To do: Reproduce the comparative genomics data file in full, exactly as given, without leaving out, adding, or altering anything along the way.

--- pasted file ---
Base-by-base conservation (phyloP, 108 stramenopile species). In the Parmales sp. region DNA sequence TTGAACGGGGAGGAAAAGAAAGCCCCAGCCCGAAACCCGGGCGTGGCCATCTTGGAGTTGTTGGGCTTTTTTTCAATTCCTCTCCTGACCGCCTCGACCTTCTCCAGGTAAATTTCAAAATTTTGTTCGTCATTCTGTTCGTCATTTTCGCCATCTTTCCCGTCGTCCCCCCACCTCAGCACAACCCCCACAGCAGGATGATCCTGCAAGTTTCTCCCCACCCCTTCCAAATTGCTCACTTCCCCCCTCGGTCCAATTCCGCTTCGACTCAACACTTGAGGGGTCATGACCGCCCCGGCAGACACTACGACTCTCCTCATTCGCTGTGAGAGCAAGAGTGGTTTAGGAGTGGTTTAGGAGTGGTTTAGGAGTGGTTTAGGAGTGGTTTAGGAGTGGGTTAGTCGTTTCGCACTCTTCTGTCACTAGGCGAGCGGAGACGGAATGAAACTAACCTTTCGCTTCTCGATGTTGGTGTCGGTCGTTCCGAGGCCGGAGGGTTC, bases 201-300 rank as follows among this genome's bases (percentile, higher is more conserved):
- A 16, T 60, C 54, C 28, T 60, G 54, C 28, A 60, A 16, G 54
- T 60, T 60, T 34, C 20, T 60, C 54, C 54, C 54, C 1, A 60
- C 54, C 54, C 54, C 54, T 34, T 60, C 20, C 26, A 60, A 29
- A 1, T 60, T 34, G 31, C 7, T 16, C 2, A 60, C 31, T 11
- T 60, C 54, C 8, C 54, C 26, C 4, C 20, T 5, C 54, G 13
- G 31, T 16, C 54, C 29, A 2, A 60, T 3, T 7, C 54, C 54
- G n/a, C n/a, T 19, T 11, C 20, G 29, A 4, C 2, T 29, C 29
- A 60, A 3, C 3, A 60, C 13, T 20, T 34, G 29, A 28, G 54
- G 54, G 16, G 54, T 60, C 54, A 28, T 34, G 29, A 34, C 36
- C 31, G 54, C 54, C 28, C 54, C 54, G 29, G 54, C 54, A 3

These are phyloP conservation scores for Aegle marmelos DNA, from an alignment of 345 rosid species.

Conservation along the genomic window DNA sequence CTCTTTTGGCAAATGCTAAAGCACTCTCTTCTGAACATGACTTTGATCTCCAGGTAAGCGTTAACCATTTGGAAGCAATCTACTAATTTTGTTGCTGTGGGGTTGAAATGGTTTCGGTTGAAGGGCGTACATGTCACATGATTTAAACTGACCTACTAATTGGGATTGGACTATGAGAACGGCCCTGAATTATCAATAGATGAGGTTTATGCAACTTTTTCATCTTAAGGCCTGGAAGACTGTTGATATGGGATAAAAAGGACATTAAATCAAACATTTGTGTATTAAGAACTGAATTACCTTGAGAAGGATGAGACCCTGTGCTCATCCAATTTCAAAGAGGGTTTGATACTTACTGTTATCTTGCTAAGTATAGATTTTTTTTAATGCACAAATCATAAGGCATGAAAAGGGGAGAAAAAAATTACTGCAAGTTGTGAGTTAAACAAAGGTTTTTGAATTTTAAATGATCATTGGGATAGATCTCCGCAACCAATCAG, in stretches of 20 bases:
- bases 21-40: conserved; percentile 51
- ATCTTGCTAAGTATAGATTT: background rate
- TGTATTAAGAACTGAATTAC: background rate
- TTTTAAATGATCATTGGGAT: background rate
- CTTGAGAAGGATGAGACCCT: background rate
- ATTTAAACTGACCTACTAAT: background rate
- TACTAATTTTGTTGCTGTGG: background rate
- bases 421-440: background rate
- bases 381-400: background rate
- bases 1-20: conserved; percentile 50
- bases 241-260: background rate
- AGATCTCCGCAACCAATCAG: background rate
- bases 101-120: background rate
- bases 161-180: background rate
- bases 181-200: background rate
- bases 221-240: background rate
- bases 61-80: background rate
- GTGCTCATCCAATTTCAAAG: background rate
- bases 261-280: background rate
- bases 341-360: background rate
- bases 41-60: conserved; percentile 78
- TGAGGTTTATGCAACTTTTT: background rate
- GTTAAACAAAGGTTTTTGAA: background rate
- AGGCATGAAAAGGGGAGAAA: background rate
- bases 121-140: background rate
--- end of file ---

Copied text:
Base-by-base conservation (phyloP, 108 stramenopile species). In the Parmales sp. region DNA sequence TTGAACGGGGAGGAAAAGAAAGCCCCAGCCCGAAACCCGGGCGTGGCCATCTTGGAGTTGTTGGGCTTTTTTTCAATTCCTCTCCTGACCGCCTCGACCTTCTCCAGGTAAATTTCAAAATTTTGTTCGTCATTCTGTTCGTCATTTTCGCCATCTTTCCCGTCGTCCCCCCACCTCAGCACAACCCCCACAGCAGGATGATCCTGCAAGTTTCTCCCCACCCCTTCCAAATTGCTCACTTCCCCCCTCGGTCCAATTCCGCTTCGACTCAACACTTGAGGGGTCATGACCGCCCCGGCAGACACTACGACTCTCCTCATTCGCTGTGAGAGCAAGAGTGGTTTAGGAGTGGTTTAGGAGTGGTTTAGGAGTGGTTTAGGAGTGGTTTAGGAGTGGGTTAGTCGTTTCGCACTCTTCTGTCACTAGGCGAGCGGAGACGGAATGAAACTAACCTTTCGCTTCTCGATGTTGGTGTCGGTCGTTCCGAGGCCGGAGGGTTC, bases 201-300 rank as follows among this genome's bases (percentile, higher is more conserved):
- A 16, T 60, C 54, C 28, T 60, G 54, C 28, A 60, A 16, G 54
- T 60, T 60, T 34, C 20, T 60, C 54, C 54, C 54, C 1, A 60
- C 54, C 54, C 54, C 54, T 34, T 60, C 20, C 26, A 60, A 29
- A 1, T 60, T 34, G 31, C 7, T 16, C 2, A 60, C 31, T 11
- T 60, C 54, C 8, C 54, C 26, C 4, C 20, T 5, C 54, G 13
- G 31, T 16, C 54, C 29, A 2, A 60, T 3, T 7, C 54, C 54
- G n/a, C n/a, T 19, T 11, C 20, G 29, A 4, C 2, T 29, C 29
- A 60, A 3, C 3, A 60, C 13, T 20, T 34, G 29, A 28, G 54
- G 54, G 16, G 54, T 60, C 54, A 28, T 34, G 29, A 34, C 36
- C 31, G 54, C 54, C 28, C 54, C 54, G 29, G 54, C 54, A 3

These are phyloP conservation scores for Aegle marmelos DNA, from an alignment of 345 rosid species.

Conservation along the genomic window DNA sequence CTCTTTTGGCAAATGCTAAAGCACTCTCTTCTGAACATGACTTTGATCTCCAGGTAAGCGTTAACCATTTGGAAGCAATCTACTAATTTTGTTGCTGTGGGGTTGAAATGGTTTCGGTTGAAGGGCGTACATGTCACATGATTTAAACTGACCTACTAATTGGGATTGGACTATGAGAACGGCCCTGAATTATCAATAGATGAGGTTTATGCAACTTTTTCATCTTAAGGCCTGGAAGACTGTTGATATGGGATAAAAAGGACATTAAATCAAACATTTGTGTATTAAGAACTGAATTACCTTGAGAAGGATGAGACCCTGTGCTCATCCAATTTCAAAGAGGGTTTGATACTTACTGTTATCTTGCTAAGTATAGATTTTTTTTAATGCACAAATCATAAGGCATGAAAAGGGGAGAAAAAAATTACTGCAAGTTGTGAGTTAAACAAAGGTTTTTGAATTTTAAATGATCATTGGGATAGATCTCCGCAACCAATCAG, in stretches of 20 bases:
- bases 21-40: conserved; percentile 51
- ATCTTGCTAAGTATAGATTT: background rate
- TGTATTAAGAACTGAATTAC: background rate
- TTTTAAATGATCATTGGGAT: background rate
- CTTGAGAAGGATGAGACCCT: background rate
- ATTTAAACTGACCTACTAAT: background rate
- TACTAATTTTGTTGCTGTGG: background rate
- bases 421-440: background rate
- bases 381-400: background rate
- bases 1-20: conserved; percentile 50
- bases 241-260: background rate
- AGATCTCCGCAACCAATCAG: background rate
- bases 101-120: background rate
- bases 161-180: background rate
- bases 181-200: background rate
- bases 221-240: background rate
- bases 61-80: background rate
- GTGCTCATCCAATTTCAAAG: background rate
- bases 261-280: background rate
- bases 341-360: background rate
- bases 41-60: conserved; percentile 78
- TGAGGTTTATGCAACTTTTT: background rate
- GTTAAACAAAGGTTTTTGAA: background rate
- AGGCATGAAAAGGGGAGAAA: background rate
- bases 121-140: background rate